After that, in the military career of Michael Illarionovich there is a long break associated with the execution of the posts of the Russian ambassador in Constantinople (1793-1794) and the director of the Land Gentry Cadet Corps. Under Pavel I, Kutuzov continues to carry out diplomatic missions and commands land forces in Finland. And Alexander I, who came to power as a result of a palace coup, appoints Kutuzov as military governor of St. Petersburg. According to many contemporaries, Mikhail Illarionovich failed to cope with this position: gambling and duel fights flourished among the nobles, and people were robbed literally in broad daylight in the streets of the capital. As a result, 20 August 1802 Kutuzov retired and sent a one-year leave.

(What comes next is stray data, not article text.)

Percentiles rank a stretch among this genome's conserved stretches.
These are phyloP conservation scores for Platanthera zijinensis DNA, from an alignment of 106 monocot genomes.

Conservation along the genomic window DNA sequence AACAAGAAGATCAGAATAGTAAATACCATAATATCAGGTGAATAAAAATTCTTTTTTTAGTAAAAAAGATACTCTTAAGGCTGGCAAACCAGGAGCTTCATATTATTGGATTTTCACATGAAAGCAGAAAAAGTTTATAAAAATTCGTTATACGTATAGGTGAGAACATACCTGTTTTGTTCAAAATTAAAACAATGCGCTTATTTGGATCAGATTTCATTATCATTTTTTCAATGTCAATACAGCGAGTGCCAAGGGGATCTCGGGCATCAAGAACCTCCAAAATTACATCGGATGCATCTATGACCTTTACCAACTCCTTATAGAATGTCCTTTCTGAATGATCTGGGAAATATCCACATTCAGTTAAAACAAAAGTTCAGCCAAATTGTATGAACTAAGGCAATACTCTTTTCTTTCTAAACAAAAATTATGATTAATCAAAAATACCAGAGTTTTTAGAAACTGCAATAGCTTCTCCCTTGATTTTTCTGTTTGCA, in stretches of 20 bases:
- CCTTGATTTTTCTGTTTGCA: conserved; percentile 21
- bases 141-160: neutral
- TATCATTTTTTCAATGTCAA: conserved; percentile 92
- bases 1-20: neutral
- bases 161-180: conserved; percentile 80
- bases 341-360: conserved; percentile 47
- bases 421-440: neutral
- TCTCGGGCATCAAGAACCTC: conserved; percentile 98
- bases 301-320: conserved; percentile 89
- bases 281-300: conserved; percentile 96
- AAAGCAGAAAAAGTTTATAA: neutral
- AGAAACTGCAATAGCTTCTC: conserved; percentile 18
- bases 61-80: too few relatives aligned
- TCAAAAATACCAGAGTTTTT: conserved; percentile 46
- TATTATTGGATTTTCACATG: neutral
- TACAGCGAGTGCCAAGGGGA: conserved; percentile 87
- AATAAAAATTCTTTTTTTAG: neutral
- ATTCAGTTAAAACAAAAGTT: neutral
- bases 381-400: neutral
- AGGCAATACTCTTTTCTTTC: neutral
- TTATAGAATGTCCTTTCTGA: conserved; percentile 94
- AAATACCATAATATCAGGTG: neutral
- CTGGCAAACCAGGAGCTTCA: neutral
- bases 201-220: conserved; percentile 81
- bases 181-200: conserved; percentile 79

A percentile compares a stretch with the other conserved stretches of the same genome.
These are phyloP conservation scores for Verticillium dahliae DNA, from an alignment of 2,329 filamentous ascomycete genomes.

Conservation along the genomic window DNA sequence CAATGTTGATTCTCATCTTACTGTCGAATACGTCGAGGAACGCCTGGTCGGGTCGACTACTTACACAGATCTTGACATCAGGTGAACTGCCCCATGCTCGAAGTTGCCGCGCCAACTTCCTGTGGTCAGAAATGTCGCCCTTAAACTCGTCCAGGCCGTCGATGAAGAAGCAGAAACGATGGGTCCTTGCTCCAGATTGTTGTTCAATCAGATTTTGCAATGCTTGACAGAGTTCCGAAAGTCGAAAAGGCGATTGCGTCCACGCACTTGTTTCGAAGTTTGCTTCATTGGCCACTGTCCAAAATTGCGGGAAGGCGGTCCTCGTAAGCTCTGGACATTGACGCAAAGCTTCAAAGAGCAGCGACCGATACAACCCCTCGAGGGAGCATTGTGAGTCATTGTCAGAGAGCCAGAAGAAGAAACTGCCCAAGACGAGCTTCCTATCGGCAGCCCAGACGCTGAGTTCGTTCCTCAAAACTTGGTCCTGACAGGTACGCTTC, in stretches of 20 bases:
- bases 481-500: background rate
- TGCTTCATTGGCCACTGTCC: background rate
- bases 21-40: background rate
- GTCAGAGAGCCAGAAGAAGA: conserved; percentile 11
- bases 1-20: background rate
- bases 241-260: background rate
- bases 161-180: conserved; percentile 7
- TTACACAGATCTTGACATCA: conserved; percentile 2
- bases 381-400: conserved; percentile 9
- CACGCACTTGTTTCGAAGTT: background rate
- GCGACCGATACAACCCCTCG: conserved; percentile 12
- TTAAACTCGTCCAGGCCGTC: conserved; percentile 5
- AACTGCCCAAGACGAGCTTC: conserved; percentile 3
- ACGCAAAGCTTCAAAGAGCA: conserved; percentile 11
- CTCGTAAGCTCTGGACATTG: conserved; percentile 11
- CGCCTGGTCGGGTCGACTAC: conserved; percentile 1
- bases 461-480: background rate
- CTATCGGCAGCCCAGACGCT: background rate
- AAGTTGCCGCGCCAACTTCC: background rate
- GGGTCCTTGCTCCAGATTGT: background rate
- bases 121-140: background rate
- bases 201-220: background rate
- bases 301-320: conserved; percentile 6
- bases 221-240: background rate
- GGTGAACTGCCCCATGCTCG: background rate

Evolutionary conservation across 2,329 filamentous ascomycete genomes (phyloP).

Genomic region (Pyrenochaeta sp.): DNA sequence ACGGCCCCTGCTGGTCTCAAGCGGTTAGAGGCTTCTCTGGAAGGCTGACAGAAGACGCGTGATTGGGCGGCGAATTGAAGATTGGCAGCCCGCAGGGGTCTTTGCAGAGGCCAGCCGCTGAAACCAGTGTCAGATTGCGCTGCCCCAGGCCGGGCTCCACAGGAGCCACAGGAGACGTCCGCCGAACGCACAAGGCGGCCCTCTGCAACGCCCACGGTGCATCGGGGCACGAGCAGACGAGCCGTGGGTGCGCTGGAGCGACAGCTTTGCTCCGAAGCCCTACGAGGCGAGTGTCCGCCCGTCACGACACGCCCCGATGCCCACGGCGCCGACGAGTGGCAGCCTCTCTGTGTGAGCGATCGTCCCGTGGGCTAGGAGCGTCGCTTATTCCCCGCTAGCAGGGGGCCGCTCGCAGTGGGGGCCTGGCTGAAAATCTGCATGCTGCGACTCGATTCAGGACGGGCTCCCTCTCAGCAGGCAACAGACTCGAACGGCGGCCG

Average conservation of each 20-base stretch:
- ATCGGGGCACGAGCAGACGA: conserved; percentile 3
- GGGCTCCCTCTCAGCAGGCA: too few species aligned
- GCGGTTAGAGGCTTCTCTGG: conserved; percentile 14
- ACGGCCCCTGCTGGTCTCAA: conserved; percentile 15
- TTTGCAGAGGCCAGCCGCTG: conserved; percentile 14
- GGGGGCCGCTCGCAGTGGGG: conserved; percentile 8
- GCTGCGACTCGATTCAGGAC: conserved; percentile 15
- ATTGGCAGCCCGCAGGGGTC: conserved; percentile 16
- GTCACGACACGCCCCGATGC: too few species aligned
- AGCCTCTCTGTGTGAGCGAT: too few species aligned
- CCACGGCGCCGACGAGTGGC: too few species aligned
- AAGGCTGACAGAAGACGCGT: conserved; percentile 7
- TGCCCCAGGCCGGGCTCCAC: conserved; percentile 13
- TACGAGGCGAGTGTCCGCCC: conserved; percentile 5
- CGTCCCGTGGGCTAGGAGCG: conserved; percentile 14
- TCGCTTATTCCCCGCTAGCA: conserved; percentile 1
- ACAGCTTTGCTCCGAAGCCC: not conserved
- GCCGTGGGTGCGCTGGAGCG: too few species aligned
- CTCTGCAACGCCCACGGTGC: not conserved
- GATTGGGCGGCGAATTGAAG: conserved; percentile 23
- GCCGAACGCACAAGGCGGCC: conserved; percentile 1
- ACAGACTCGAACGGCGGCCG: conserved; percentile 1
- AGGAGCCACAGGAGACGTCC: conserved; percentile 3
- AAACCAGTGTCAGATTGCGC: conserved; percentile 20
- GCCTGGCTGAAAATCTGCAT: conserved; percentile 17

In 1804, a new takeoff in a career: after successfully participating in maneuvers, Kutuzov was appointed commander of the 1 second Podolsk army, going to war with Napoleon in Austria. This campaign was the first truly serious test of our hero as the commander-in-chief of a large army. For Kutuzov, this was also a unique chance to prove himself: in his subordination were the elite troops of the empire (including the guard) and the best generals of the country: PI Bagration, DS Dokhturov, M.A. Mildoradovich, F.P. .Uvarov, N.M. and S.M. Kamensky. The result of the 1805 military campaign was a defeat at Austerlitz, which made a terrible impression on Russian society. J. de Maistre, who was in 1805 in St. Petersburg, reported to London: "Here the action of the Austerlitz battle on public opinion is like magic. All generals are asking for resignation, and it seems that a defeat in one battle paralyzed an entire empire."